Throws shadows clear as daylight’s, soon
The innocence of this quiet plain
Will fade in sweat and blood, in pain,
As our decisive hold is lost or won.
All round, the barren hills of Aragon
Announce our testing has begun.

As the British critic Stan Smith notes, John goes on to express some doubt about the Popular Front policy: “Here what the Seventh Congress said,/ If true, if false, is live or dead[…]” The next stanza, more confidently, is devoted to the Bulgarian communist leader Georgi Dimitrov, who was tried in 1934 by the Nazis for complicity in the burning of the Reichstag (the German parliament building). Dimtrov defended himself so ably that he was hailed as a hero even in the Western liberal press, helping to mobilize world opinion against Hitler’s regime. John alludes to the Greek myth in which Cadmus, founder of the city of Thebes, sows in the ground the teeth of a dragon he has killed and each tooth sprouts into a fierce warrior: “But now the Leipzig dragon’s teeth/ Sprout strong and handsome against death/ And here an army fights where there was one.”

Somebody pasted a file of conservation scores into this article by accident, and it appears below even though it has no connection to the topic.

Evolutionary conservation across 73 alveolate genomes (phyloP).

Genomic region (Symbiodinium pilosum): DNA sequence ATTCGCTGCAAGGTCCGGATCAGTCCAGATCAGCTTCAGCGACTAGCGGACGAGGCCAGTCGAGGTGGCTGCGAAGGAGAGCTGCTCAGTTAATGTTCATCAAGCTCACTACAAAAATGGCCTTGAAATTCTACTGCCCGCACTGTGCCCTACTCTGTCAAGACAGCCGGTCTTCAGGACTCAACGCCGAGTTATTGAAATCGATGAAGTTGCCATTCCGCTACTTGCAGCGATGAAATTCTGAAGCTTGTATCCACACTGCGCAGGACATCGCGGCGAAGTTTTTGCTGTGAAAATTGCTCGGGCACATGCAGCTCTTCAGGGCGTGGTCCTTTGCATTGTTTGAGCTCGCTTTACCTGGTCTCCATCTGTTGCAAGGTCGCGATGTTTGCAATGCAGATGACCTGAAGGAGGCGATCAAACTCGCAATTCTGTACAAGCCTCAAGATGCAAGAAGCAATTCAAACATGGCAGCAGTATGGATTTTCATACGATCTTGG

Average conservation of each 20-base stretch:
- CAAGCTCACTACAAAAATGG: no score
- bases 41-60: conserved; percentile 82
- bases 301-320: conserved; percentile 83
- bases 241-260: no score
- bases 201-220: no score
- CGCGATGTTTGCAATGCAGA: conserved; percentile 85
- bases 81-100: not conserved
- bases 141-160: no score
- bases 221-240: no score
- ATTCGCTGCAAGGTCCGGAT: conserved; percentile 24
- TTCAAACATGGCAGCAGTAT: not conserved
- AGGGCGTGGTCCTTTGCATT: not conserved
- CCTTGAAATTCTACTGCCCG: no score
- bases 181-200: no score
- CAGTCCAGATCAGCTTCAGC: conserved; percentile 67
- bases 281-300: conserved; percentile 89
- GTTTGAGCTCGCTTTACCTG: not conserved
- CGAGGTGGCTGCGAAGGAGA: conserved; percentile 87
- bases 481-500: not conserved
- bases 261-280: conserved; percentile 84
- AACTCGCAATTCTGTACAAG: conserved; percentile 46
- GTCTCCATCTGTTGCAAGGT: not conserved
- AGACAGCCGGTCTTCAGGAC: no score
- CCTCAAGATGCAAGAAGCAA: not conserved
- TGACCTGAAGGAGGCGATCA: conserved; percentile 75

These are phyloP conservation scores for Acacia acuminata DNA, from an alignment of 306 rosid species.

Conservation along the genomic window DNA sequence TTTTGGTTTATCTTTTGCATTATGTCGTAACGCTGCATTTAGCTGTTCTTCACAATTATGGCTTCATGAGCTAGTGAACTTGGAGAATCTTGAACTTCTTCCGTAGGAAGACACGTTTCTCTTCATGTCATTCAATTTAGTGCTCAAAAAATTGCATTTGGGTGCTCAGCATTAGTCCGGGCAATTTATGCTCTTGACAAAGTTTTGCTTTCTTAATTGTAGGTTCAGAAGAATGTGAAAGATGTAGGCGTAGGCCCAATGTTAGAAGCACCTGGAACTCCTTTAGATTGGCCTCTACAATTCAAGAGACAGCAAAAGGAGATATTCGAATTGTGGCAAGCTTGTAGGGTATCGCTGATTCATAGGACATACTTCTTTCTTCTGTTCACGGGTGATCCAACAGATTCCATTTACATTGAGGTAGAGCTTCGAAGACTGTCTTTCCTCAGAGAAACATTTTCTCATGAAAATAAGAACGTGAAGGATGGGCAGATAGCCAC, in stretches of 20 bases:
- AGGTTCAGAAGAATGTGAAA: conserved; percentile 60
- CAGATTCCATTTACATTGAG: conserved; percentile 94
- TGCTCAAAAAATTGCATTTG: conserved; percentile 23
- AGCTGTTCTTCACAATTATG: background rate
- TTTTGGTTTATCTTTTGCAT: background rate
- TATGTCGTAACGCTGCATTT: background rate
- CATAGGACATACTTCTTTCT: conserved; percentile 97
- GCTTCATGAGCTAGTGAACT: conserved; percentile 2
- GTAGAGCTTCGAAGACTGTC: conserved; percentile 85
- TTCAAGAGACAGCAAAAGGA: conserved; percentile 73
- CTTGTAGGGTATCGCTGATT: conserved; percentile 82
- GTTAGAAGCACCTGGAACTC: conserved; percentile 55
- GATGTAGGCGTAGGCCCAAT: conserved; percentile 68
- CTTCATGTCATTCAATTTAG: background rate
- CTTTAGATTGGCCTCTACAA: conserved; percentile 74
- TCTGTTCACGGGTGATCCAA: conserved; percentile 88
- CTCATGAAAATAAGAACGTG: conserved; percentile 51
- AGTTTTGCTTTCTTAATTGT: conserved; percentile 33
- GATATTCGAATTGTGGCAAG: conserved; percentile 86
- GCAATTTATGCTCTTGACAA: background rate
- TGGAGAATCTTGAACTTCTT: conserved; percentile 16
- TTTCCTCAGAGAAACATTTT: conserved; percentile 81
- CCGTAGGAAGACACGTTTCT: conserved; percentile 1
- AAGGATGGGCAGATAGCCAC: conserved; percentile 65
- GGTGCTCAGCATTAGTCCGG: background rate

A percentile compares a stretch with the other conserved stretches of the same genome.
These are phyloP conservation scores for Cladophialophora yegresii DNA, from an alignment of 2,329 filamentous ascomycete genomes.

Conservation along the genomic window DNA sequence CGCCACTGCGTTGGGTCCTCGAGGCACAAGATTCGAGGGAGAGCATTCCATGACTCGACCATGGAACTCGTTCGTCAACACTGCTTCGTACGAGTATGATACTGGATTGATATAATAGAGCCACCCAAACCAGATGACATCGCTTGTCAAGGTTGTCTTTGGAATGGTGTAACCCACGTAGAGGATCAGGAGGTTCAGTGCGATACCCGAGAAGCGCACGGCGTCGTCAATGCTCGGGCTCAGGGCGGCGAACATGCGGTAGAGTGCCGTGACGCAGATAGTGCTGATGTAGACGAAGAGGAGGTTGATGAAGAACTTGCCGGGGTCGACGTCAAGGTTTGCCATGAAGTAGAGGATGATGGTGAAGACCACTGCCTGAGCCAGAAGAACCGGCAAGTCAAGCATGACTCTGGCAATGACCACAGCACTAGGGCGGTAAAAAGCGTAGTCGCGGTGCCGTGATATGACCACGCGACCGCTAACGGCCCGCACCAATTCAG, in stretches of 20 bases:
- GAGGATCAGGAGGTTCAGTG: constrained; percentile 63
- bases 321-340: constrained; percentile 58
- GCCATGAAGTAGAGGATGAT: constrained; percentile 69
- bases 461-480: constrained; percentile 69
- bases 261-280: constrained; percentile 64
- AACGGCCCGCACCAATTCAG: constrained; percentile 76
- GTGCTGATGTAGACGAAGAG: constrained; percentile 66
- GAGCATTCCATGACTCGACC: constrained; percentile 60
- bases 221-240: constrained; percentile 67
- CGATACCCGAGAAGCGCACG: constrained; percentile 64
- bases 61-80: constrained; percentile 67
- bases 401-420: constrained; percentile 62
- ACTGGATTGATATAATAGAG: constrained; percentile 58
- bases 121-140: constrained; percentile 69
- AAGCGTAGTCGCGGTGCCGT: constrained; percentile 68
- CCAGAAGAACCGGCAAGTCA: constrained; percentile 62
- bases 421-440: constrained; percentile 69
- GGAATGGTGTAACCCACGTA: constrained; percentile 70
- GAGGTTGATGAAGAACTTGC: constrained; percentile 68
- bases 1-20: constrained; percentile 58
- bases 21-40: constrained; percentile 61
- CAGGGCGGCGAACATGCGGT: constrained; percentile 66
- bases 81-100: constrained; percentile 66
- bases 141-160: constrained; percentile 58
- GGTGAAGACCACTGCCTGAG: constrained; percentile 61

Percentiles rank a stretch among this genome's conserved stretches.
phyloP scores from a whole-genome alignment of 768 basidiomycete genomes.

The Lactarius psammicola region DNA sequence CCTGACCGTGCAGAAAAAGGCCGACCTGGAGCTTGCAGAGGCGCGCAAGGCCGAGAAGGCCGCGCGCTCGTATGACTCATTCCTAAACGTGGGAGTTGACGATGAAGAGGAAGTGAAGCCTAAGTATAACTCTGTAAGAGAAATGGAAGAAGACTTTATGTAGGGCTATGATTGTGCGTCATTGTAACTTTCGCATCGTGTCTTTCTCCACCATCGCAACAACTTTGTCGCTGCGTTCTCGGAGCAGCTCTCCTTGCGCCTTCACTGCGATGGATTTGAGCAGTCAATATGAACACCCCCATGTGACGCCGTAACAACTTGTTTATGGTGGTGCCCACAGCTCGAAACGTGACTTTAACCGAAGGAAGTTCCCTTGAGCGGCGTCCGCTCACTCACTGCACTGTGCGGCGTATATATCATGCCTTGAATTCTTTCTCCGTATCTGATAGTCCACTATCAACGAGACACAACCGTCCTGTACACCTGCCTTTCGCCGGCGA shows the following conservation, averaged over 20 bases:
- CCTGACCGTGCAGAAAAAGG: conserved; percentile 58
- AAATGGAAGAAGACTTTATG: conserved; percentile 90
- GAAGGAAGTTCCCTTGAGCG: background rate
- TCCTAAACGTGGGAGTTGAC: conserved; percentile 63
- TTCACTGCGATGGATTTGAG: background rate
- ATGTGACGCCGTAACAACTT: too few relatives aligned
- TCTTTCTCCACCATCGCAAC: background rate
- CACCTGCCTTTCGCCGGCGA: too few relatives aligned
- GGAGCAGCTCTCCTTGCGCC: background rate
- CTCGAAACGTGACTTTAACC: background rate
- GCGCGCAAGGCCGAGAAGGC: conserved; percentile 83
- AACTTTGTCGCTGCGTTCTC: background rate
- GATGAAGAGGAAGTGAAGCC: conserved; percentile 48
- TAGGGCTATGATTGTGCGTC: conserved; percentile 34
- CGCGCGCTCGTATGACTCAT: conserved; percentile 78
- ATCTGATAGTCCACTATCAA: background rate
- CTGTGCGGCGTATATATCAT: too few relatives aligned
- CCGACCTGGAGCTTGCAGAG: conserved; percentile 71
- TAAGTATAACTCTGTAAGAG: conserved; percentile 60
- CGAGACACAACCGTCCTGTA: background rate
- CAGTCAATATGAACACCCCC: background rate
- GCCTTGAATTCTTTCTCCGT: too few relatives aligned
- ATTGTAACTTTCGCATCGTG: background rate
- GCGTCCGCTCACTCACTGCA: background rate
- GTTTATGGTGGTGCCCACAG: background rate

In the next stanza, the tone shifts again to awareness of the isolation of the revolutionary militias in Spain in those months before the International Brigades were even proposed: “But now by Monte Aragon/ We plunge into the dark alone,/ Earth’s newest planet wheeling through the night.” It is notable, by the way, that although the POUM militia had only a tiny minority of Communist Party members and ex-members like the “German comrades,” John writes as if the force he is fighting with is part of the world communist movement—and as if the Brigades already existed.

But at the same time, John was confronting his own doubts and fears, including the realization that the resources of an upper-middle-class English youth from a distinguished family were for the first time not available to him:

Though Communism was my waking time,
Always before the lights of home
Shone clear and steady and full in view—
Here, if you fall, there’s help for you—
Now, with my Party, I stand quite alone.